Russia Loaned One of the World’s Most Valuable Art Collections to a Paris Museum. Will It Be Seized? + Other Stories


Art Industry News is a daily digest of the most important developments that emerge from the world of art and the art market. Here’s what you need to know on Monday, February 28th:

Need to read

Nelson Mandela Prison Paintings Sold as NFTs – The Nelson Mandela family sells five vibrant watercolor NFTs created by the former South African president in a cell on Robben Island, as well as handwritten texts about colorful depictions of harsh island prisons. Mandela’s daughter Makajiwe Mandela Amua stated that the work represents a “victory of the human spirit” and that sales are a way to democratize his art. ((((Guardian).

How Ukraine is working to protect its heritage – Citizens monitor and map the heritage of Ukraine’s endangered country in light of the U.S. Army’s delay in the appointment of special forces to take over the men of the World War II monument. Intervened in. The Army announced its efforts over two years ago, but the program has not yet begun. Colline Wegener, director of the Smithsonian Cultural Rescue Initiative, admitted that there was “growing pain” due to the pandemic. Candidates also reported administrative deficiencies such as lost applications and delayed decision making. ((((New York Times).

The blockbuster show of the Russian collection is still in Paris – The groundbreaking exhibition of the collections of Russian brothers Mikhail and Ivan Morozov is rented by the Louis Vuitton Foundation in France until April 3. However, in the light of Russia’s invasion of Ukraine, some ask whether the French state can and should seize a collection containing the treasures of Van Gogh, Gauguin, Monet and Picasso. It is one of the most valuable contemporary art collections in the world and has never left Russia since the turn of the 20th century. ((((Artfix Daily, Le Figaro).

AP’s protest against aggressive NFTs – The Associated Press has stopped selling short video NFTs by photojournalist. This shows immigrants on rafts across the Mediterranean after public protests. It was auctioned at the agency’s NFT Marketplace and the proceeds were to be funded in the newsroom. The agency is a non-profit organization, but a spokesperson admitted that the images by Felipedana were a “bad choice” for the NFT. ((((ARTnews).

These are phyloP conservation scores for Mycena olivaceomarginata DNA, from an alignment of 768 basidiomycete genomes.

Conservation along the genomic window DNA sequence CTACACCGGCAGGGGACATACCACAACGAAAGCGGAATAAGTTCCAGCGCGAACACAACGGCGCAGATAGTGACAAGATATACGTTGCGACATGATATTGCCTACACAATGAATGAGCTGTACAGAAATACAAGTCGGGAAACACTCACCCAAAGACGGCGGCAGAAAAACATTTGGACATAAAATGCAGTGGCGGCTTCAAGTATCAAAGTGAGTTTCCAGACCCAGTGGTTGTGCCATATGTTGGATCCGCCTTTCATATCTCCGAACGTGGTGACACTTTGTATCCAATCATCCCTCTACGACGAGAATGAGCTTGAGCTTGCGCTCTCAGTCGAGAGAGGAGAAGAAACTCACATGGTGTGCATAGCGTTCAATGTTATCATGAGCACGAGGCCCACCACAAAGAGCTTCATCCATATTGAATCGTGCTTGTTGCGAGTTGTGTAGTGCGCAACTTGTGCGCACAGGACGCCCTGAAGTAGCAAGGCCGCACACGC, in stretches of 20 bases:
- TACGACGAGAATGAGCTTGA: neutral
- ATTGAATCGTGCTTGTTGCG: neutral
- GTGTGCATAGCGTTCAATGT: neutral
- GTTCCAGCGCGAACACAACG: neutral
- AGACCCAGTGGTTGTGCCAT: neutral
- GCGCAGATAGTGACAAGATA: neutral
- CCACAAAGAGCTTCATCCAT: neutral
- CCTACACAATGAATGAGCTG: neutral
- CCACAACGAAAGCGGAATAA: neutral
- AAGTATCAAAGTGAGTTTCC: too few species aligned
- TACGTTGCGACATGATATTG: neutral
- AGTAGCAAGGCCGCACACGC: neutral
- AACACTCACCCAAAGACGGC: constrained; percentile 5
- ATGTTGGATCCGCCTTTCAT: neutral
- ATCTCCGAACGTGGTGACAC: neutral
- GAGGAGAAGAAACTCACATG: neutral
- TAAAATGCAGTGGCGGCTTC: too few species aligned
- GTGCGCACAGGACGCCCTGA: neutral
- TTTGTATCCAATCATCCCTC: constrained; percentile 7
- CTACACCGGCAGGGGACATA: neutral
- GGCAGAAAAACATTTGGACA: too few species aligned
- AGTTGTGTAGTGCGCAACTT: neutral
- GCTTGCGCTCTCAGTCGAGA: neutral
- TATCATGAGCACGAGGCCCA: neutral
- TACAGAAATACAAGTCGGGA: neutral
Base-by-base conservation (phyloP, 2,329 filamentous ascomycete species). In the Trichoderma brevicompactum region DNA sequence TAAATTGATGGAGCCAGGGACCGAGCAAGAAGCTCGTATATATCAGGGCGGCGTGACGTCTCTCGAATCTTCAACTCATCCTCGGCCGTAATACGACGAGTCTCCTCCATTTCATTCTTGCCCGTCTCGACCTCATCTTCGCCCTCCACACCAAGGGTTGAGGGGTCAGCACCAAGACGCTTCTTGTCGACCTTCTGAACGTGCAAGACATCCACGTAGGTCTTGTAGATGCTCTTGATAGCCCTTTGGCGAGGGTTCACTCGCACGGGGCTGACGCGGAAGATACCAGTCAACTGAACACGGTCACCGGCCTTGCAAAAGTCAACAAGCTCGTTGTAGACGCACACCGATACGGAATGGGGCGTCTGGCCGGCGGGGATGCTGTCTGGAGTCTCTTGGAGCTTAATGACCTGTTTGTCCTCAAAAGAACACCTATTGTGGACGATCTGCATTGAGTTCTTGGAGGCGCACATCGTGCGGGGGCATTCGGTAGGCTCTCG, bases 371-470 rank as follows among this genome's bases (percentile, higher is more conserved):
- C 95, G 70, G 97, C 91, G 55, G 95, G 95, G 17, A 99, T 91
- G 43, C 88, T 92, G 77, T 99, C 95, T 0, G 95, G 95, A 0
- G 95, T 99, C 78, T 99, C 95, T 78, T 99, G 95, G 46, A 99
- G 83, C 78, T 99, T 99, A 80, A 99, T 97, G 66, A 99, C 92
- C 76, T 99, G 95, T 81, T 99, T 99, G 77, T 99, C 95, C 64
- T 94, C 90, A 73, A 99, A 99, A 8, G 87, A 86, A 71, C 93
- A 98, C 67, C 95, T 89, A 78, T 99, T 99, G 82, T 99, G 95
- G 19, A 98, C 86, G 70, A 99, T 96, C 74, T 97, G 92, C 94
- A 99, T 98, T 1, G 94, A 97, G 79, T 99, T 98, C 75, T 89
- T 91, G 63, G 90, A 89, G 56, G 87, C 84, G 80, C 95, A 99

Mover & shaker

Roman Abramovich takes control of a football team fearing sanctions – The Russia-Israel oligarchs, art collectors and Chelsea football team owners have handed over the football club’s stewardship to the team’s Foundation councilors in the face of potential sanctions from the British government. Meanwhile, Abramovich is reportedly currently in Belarus, supporting peace talks at the request of Ukraine. ((((New York post, Jerusalem Post).

Michael Stipe is showing his outsider art collection – REM singer-songwriter Michael Stipe is exhibiting about 30 pieces from his collection at the Outsider Art Fair in New York this week, selling a few carefully selected pieces. His belongings include works by Southern outsider artists Howard Finster, Fanita Rogers and Reuben Aaron Miller. The fair will take place from March 3rd to 6th at the Metropolitan Pavilion in Chelsea. ((((New York Times).

Former Christie’s Expert Opens Gallery in Pittsburgh – Former Christie’s contemporary specialist Lexibi Shop opens a gallery in Pittsburgh, PA. Bishop said he chose a city with a relatively small art scene and low rent, as so many collectors are now able to buy online. The gallery will open on April 22nd with a show by Brooklyn-based painter Rebecca Lau. ((ARTnews).

$ 45 million Van Gogh is hitting the block – Van Gogh Fields near the Alpilles Made during Arles’ exile (1889), he hit the auction block for the first time in Christie’s New York in May. Once owned by Yves Saint Laurent and Pierre Bergé, the landscape is expected to bring about $ 45 million. ((((ARTnews).

For art

Landmarks turn yellow and blue in solidarity with Ukraine – Landmarks around London were lit up in blue and yellow in solidarity with Ukraine over the weekend. The London Eye, Nelson’s Column, and other places were gatherings for thousands of protesters on the streets to condemn Russia’s invasion of Ukraine. ((((Evening standard).

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